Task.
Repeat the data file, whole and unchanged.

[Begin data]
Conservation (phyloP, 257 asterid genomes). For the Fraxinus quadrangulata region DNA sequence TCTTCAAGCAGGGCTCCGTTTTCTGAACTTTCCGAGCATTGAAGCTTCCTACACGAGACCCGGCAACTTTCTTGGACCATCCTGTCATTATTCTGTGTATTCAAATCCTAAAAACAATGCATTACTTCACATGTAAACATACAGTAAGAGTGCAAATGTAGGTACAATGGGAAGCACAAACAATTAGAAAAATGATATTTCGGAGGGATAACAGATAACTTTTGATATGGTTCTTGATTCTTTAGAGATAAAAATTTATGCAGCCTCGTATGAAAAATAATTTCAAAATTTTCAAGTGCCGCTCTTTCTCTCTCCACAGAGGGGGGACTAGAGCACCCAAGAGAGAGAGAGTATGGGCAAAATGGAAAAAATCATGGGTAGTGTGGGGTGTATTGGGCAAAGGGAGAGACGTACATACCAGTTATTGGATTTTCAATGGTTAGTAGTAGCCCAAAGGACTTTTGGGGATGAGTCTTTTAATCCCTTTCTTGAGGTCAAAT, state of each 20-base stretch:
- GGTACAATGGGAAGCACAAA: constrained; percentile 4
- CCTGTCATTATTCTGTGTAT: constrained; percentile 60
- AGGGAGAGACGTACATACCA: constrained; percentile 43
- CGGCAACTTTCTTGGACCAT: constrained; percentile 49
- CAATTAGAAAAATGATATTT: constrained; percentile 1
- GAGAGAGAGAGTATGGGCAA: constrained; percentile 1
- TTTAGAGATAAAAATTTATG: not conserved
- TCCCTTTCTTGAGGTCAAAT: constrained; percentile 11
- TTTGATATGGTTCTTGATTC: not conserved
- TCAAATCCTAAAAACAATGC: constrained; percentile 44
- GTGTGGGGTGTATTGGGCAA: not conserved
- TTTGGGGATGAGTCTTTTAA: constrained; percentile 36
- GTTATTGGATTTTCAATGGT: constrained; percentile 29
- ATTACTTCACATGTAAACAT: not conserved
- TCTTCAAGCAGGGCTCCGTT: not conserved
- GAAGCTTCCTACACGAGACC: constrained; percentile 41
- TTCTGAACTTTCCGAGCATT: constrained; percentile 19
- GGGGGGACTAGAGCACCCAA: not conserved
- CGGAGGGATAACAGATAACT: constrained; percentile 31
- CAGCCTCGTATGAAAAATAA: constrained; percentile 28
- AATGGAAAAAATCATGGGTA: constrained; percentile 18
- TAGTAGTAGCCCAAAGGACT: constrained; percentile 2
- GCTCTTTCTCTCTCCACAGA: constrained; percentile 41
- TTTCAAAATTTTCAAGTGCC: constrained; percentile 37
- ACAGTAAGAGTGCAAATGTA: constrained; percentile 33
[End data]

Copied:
Conservation (phyloP, 257 asterid genomes). For the Fraxinus quadrangulata region DNA sequence TCTTCAAGCAGGGCTCCGTTTTCTGAACTTTCCGAGCATTGAAGCTTCCTACACGAGACCCGGCAACTTTCTTGGACCATCCTGTCATTATTCTGTGTATTCAAATCCTAAAAACAATGCATTACTTCACATGTAAACATACAGTAAGAGTGCAAATGTAGGTACAATGGGAAGCACAAACAATTAGAAAAATGATATTTCGGAGGGATAACAGATAACTTTTGATATGGTTCTTGATTCTTTAGAGATAAAAATTTATGCAGCCTCGTATGAAAAATAATTTCAAAATTTTCAAGTGCCGCTCTTTCTCTCTCCACAGAGGGGGGACTAGAGCACCCAAGAGAGAGAGAGTATGGGCAAAATGGAAAAAATCATGGGTAGTGTGGGGTGTATTGGGCAAAGGGAGAGACGTACATACCAGTTATTGGATTTTCAATGGTTAGTAGTAGCCCAAAGGACTTTTGGGGATGAGTCTTTTAATCCCTTTCTTGAGGTCAAAT, state of each 20-base stretch:
- GGTACAATGGGAAGCACAAA: constrained; percentile 4
- CCTGTCATTATTCTGTGTAT: constrained; percentile 60
- AGGGAGAGACGTACATACCA: constrained; percentile 43
- CGGCAACTTTCTTGGACCAT: constrained; percentile 49
- CAATTAGAAAAATGATATTT: constrained; percentile 1
- GAGAGAGAGAGTATGGGCAA: constrained; percentile 1
- TTTAGAGATAAAAATTTATG: not conserved
- TCCCTTTCTTGAGGTCAAAT: constrained; percentile 11
- TTTGATATGGTTCTTGATTC: not conserved
- TCAAATCCTAAAAACAATGC: constrained; percentile 44
- GTGTGGGGTGTATTGGGCAA: not conserved
- TTTGGGGATGAGTCTTTTAA: constrained; percentile 36
- GTTATTGGATTTTCAATGGT: constrained; percentile 29
- ATTACTTCACATGTAAACAT: not conserved
- TCTTCAAGCAGGGCTCCGTT: not conserved
- GAAGCTTCCTACACGAGACC: constrained; percentile 41
- TTCTGAACTTTCCGAGCATT: constrained; percentile 19
- GGGGGGACTAGAGCACCCAA: not conserved
- CGGAGGGATAACAGATAACT: constrained; percentile 31
- CAGCCTCGTATGAAAAATAA: constrained; percentile 28
- AATGGAAAAAATCATGGGTA: constrained; percentile 18
- TAGTAGTAGCCCAAAGGACT: constrained; percentile 2
- GCTCTTTCTCTCTCCACAGA: constrained; percentile 41
- TTTCAAAATTTTCAAGTGCC: constrained; percentile 37
- ACAGTAAGAGTGCAAATGTA: constrained; percentile 33